I’m not a man who names things. I have friends who do. I have friends who’ve named their cars and treated them like people: specifically like wheezy, temperamental old fogeys because that’s what kind of cars they were.
I have friends who name their houses. I visited a house called the Shaw Shack: a punk house in Toronto that was just as wild a base for parties as the eponymous Love Shack of the B-52’s. I visited the Desert Palace and discovered it was perfect and clean, but lonely and desolate; the name was a shockingly good metaphor for that suburban bungalo on the barely-built edge of Edmonton’s southeast-most suburb. (And to think it was originally named after the dullish yellow the builders had painted the walls).
But I am not the type to name things except recently when I was asked the name of my bike.
I named her Esther.
Now she seems like a person.
It’s not wrong to feel close to one’s bike in Berlin. Bicycles are the most useful form of transportation in this city. Wide sidewalks, sane drivers, flat grounds, and reasonable weather produce a perfect atmosphere for cycling. The bicycle is in fact the quickest form of transportation for most inner-city trips. Even if all your subway transfers align perfectly, a reasonably fit cyclist will usually beat you on a trip across town from Prenzlauer Berg to Kreuzberg. Trust me: it happens to me almost weekly.
I joined the cycling elite, hesitantly, a couple weeks ago. I picked up my bike from FroschRad (lit: frog-bicycle) a local builder with a good reputation for sturdy, no-nonsense bicycles. I bought a city bike brand new and named her Esther.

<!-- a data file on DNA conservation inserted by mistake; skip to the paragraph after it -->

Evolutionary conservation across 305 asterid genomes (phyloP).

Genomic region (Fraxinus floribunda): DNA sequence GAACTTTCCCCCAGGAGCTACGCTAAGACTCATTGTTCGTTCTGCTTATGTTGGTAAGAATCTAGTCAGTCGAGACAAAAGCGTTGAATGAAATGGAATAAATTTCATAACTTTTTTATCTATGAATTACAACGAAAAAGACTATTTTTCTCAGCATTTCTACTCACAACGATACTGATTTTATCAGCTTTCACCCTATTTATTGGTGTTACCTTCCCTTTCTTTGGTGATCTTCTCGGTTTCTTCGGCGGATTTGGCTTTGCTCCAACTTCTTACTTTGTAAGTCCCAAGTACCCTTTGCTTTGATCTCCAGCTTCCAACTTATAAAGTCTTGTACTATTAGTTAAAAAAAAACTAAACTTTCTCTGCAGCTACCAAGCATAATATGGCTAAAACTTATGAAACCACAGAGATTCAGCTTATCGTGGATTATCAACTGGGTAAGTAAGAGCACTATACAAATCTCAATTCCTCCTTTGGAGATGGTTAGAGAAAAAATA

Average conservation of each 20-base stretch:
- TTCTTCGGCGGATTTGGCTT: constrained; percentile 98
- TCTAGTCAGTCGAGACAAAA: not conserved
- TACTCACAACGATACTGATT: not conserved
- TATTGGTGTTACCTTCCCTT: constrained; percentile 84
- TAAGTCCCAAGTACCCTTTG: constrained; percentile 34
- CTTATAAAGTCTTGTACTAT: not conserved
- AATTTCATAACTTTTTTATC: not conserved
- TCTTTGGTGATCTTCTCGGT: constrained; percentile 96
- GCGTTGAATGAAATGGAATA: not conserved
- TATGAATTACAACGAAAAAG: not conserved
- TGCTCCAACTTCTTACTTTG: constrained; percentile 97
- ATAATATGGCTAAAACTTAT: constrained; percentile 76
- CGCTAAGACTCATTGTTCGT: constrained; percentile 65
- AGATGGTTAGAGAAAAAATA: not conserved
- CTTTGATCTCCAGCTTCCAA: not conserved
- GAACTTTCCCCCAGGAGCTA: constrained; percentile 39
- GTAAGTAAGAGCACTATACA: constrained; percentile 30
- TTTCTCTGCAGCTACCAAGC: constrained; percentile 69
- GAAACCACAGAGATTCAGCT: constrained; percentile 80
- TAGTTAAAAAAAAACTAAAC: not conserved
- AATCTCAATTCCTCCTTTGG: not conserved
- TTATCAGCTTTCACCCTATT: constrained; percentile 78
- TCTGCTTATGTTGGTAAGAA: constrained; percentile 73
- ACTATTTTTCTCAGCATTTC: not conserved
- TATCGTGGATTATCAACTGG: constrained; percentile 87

Esther is wonderfully light and nimble. So light, in fact, that I think the heavy locking chain I’m obliged to lock her with is as weighty as she is. She’s an 8-speed beauty with a rear-wheel Shimano shifter, but in the city I’ve never used more than four of her gears.
Light plastic rainguards keep the wet away, sliding dangerously close to her spinning wheels but never touching. Unlike most city bikes Esther doesn’t have a chain guard. Traditionalists would find this shockingly immodest on a city bike, but Esther isn’t one for the shackles of tradition, though she obliges a bit with her curved handlebars.
She’s black as night, and hardly a logo or aesthetic frill on her. She’s all business, and she’s good at what she does. When riding Esther I don’t feel like I’m riding a bicycle; I feel like I’m somehow sliding across the ground at a fantastic rate of speed. She shifts easily and never skips a tooth on the chain. She obliges my heavy pedal-falls without groaning or resisting. She stops when I grip her brakes tightly. She goes when I pedal. Is there not a more beautiful relationship between man and machine?
Esther is by far the most wonderful bicycle I have ever owned. I enjoyed my last bike, a brawny brute mountain-bike, but it was so full of muscle I felt like I had to fight it to really get moving. Its big chunky tires resisted pavement, and its front-fork offered little more than excess mass.
“Oh please,” it seemed to say, “you want to ride me on flat ground?” Then it would roll its eyes and accelerate half-heartedly.
Not Esther. Esther is happy to go where I take her. I think she’s happy just to be with me. We are a team. Maybe more.
I have to wonder if any of these thoughts would have developed had I not named her. But maybe I didn’t name her at all. Maybe Esther was always her name, and I merely had to discover it.